Faculty of Law

Faculty of Law
Faculty of Law

Queen’s Faculty of Law unveils downtown clinic space

Co-location of five clinics in LaSalle Mews building will enhance client service.

Tanya Lee, Law Foundation of Ontario; Christian Hurley, QBLC and QELC Director; Karla McGrath, QFLC Director; Dean Bill Flanagan; Principal Daniel Woolf; Randall Ellsworth, VP, Legal Aid Ontario; Elizabeth Thomas, QPLC Director; and Jana Mills, QLA Acting Senior Review Counsel.

Photo by Bernard Clark

Pictured (l-r) at the grand opening of the Queen’s Law Clinics: Tanya Lee, Director, Policy and Programs, Law Foundation of Ontario; Christian Hurley, QBLC and QELC Director; Karla McGrath, QFLC Director; Dean Bill Flanagan; Principal Daniel Woolf; Randall Ellsworth, VP, Legal Aid Ontario, Northern, Central & Eastern Regions; Elizabeth Thomas, QPLC Director; and Jana Mills, QLA Acting Senior Review Counsel.

Queen’s University officially opened the Queen’s Law Clinics in the LaSalle Mews Building in downtown Kingston on Jan. 29.

The Queen’s Law Clinics co-locates five individual clinics – Queen’s Legal Aid (QLA), the Prison Law Clinic, Queen’s Business Law Clinic, the Elder Law Clinic, and Queen’s Family Law Clinic – in a highly visible and central location.

“The new clinic space in downtown Kingston supports the law school’s proud tradition of serving the local community,” says Queen’s Principal Daniel Woolf. “Housing the clinics in one location will allow students to share knowledge and best practices, ultimately strengthening the services they provide to individuals, businesses and organizations in the Kingston area.”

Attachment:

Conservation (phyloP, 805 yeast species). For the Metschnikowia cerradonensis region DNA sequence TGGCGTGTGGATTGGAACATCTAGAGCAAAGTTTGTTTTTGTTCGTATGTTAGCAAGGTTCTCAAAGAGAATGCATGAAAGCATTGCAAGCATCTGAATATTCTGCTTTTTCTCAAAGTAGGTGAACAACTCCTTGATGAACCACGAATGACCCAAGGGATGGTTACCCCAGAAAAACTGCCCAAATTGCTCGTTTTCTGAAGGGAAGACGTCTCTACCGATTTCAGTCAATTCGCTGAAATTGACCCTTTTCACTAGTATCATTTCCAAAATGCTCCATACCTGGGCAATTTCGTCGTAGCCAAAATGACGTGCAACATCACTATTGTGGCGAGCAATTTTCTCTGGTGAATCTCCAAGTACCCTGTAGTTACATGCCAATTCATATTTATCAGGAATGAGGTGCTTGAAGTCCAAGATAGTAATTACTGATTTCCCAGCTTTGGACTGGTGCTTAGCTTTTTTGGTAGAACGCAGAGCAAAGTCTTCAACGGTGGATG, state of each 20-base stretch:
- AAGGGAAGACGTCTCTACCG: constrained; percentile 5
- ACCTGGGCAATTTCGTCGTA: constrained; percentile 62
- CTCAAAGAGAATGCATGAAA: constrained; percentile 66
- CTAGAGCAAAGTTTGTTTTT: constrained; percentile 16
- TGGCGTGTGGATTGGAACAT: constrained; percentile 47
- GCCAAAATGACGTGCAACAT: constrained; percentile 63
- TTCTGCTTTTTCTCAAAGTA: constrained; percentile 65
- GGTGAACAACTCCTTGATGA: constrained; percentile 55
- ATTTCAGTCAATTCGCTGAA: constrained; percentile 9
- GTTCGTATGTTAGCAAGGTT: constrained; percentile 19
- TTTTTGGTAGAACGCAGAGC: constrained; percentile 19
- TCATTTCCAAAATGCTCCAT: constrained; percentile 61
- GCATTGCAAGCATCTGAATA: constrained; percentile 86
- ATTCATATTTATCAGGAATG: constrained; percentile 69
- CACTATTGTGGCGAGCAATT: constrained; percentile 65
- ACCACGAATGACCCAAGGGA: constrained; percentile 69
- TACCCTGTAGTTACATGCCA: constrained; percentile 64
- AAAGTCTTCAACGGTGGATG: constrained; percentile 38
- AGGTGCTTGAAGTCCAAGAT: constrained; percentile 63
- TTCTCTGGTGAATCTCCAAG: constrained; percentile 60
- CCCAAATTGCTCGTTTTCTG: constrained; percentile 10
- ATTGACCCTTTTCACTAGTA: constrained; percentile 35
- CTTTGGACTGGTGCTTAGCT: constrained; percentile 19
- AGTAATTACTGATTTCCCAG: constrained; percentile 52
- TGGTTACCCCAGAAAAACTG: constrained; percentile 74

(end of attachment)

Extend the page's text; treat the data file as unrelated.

Photo by Bernard Clark

Donor Ed Kafka, Law’81 (right), shares a laugh with Dean Bill Flanagan in the interview room named for the Belleville lawyer while wife Sharon looks on.

The Queen’s Law Clinics occupies the 6,000-square-foot top floor of the LaSalle Mews Building at 303 Bagot St. The space features 12 offices for lawyers and staff, four interview rooms, a meeting room that doubles as a classroom, and a bright area with 24 student workstations.

“Working under the close supervision of review counsel in a law office setting will prepare students for the challenges, and responsibility, of representing real clients with real legal problems while developing good judgment,” says Dean Bill Flanagan.

The clinics, which give students a broad range of experiential learning opportunities, receive financial support from Legal Aid Ontario, the Law Foundation of Ontario, and private donors. In particular, the class gift from Law’81 provides annual funding to enhance programs and support special projects for the clinical programs.

Queen’s Faculty of Law is a top-tier Canadian law school that develops outstanding and innovative legal professionals. Unique experiential learning opportunities allow students to immerse themselves in an environment that fosters not only learning but also the spirit of giving back.

Read more articles about the opening of the Queen's Law Clinics:

Watch the video segment, "Queen’s holds law clinics," broadcast by CKWS-TV.

For more pictures, see the photo gallery.